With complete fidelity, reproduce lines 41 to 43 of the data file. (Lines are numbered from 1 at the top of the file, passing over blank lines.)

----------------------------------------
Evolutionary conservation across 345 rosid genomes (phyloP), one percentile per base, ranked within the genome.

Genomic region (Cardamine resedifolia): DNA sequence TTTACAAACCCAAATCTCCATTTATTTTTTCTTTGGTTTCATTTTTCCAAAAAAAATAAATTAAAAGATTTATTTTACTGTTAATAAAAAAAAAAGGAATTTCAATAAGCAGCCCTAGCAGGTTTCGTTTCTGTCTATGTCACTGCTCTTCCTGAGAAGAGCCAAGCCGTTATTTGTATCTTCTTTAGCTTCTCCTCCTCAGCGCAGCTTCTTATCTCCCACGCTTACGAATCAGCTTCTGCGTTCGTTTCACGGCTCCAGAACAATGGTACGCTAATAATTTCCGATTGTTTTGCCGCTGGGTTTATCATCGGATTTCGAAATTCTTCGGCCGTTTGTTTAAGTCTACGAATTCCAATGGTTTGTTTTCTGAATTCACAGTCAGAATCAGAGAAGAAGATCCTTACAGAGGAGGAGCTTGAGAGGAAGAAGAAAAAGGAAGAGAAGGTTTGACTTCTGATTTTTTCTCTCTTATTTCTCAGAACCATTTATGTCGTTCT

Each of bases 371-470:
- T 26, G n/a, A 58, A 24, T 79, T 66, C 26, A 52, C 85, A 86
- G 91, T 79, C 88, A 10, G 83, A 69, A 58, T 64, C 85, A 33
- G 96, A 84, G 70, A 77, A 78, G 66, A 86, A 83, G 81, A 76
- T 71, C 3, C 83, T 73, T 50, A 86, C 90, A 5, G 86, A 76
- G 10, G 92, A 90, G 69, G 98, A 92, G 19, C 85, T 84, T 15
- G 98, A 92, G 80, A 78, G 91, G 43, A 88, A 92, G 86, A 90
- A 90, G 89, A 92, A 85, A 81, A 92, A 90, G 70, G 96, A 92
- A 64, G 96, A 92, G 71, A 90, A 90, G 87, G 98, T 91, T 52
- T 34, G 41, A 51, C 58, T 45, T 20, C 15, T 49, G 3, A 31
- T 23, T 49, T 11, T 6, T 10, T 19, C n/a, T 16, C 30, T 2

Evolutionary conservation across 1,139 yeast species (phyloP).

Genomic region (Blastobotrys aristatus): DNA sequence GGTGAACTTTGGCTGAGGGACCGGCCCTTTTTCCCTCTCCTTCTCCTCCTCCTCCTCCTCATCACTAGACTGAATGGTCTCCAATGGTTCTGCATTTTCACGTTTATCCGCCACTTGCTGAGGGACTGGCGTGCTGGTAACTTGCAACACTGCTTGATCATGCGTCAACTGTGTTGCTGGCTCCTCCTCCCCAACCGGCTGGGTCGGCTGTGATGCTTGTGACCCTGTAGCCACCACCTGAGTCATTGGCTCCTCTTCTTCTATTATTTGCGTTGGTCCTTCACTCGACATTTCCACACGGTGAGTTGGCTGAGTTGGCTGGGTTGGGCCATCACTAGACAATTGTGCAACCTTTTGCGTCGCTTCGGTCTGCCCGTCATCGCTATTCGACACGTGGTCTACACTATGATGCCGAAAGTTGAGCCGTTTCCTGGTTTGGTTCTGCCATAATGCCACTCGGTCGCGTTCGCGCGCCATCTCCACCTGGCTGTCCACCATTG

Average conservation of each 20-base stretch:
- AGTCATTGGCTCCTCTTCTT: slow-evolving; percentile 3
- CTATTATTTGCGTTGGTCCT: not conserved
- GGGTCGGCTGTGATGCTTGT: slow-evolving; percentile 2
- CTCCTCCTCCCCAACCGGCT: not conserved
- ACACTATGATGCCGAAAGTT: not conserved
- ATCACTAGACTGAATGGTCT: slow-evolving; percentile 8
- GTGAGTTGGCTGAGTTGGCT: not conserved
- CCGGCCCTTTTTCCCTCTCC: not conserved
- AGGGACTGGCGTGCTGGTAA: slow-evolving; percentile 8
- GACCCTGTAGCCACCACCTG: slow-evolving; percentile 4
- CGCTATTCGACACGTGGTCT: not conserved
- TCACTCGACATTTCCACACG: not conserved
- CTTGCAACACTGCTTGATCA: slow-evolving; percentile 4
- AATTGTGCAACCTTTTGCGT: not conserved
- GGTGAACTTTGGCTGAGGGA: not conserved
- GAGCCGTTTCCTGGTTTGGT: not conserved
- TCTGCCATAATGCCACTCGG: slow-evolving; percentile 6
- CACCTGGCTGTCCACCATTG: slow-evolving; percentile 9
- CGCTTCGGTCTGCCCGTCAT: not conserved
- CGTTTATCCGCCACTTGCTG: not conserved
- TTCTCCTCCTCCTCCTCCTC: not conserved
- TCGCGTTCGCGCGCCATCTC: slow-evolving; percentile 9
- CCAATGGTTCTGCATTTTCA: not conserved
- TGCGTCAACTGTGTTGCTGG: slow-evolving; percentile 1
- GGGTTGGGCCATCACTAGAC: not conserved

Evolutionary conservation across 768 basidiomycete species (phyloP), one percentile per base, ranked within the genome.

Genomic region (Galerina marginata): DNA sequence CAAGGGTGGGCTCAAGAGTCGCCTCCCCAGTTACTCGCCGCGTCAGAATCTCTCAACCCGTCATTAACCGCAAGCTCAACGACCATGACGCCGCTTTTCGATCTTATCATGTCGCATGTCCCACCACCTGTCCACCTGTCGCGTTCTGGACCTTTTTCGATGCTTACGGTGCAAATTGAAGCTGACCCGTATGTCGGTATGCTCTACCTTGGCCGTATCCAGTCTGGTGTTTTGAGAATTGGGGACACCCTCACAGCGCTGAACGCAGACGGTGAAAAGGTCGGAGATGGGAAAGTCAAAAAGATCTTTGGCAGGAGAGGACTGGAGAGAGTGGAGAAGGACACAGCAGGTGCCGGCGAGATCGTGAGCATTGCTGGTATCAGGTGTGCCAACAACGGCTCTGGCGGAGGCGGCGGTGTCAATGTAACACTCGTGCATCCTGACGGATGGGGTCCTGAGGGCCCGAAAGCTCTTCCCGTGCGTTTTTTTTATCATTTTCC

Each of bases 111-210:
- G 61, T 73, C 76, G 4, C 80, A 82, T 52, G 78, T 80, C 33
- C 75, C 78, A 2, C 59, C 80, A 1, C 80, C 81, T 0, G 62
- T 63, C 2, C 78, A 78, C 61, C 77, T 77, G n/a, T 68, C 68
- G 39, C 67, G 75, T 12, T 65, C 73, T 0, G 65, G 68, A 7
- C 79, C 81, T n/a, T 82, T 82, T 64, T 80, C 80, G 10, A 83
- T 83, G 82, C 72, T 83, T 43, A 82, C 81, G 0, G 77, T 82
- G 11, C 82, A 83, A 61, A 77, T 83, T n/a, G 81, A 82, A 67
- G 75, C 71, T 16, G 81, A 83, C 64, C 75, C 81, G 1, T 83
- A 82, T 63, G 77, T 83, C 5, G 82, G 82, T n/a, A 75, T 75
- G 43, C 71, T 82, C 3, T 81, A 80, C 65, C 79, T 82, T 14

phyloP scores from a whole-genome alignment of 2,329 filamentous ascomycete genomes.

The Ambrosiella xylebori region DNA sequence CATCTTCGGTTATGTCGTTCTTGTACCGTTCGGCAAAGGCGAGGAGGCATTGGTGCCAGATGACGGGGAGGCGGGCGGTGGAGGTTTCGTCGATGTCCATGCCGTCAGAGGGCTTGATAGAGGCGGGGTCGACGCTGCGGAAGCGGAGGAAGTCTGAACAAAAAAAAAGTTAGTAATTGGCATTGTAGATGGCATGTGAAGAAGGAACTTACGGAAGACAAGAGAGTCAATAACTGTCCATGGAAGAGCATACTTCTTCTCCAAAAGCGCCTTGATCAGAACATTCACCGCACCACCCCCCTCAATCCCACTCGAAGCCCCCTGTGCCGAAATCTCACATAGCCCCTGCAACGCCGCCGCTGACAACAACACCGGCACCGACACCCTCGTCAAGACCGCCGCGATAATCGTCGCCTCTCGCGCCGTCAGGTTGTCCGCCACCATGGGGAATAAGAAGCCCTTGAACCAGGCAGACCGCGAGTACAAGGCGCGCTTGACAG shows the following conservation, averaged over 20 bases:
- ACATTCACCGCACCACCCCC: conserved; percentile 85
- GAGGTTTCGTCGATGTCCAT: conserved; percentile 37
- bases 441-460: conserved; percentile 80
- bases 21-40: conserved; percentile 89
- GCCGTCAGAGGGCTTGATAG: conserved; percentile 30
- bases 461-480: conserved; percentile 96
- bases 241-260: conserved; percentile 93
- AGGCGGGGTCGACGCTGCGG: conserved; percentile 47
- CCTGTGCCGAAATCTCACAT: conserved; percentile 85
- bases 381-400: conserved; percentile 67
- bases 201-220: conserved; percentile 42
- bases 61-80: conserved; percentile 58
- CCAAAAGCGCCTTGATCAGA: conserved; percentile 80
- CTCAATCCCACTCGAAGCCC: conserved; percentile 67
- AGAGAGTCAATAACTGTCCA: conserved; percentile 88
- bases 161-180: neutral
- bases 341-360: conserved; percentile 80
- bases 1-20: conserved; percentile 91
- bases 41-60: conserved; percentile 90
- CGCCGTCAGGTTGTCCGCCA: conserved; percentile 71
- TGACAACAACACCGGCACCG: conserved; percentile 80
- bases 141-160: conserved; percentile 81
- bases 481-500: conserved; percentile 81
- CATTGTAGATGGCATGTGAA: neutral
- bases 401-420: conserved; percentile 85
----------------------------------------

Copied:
- GGGTTGGGCCATCACTAGAC: not conserved

Evolutionary conservation across 768 basidiomycete species (phyloP), one percentile per base, ranked within the genome.

Genomic region (Galerina marginata): DNA sequence CAAGGGTGGGCTCAAGAGTCGCCTCCCCAGTTACTCGCCGCGTCAGAATCTCTCAACCCGTCATTAACCGCAAGCTCAACGACCATGACGCCGCTTTTCGATCTTATCATGTCGCATGTCCCACCACCTGTCCACCTGTCGCGTTCTGGACCTTTTTCGATGCTTACGGTGCAAATTGAAGCTGACCCGTATGTCGGTATGCTCTACCTTGGCCGTATCCAGTCTGGTGTTTTGAGAATTGGGGACACCCTCACAGCGCTGAACGCAGACGGTGAAAAGGTCGGAGATGGGAAAGTCAAAAAGATCTTTGGCAGGAGAGGACTGGAGAGAGTGGAGAAGGACACAGCAGGTGCCGGCGAGATCGTGAGCATTGCTGGTATCAGGTGTGCCAACAACGGCTCTGGCGGAGGCGGCGGTGTCAATGTAACACTCGTGCATCCTGACGGATGGGGTCCTGAGGGCCCGAAAGCTCTTCCCGTGCGTTTTTTTTATCATTTTCC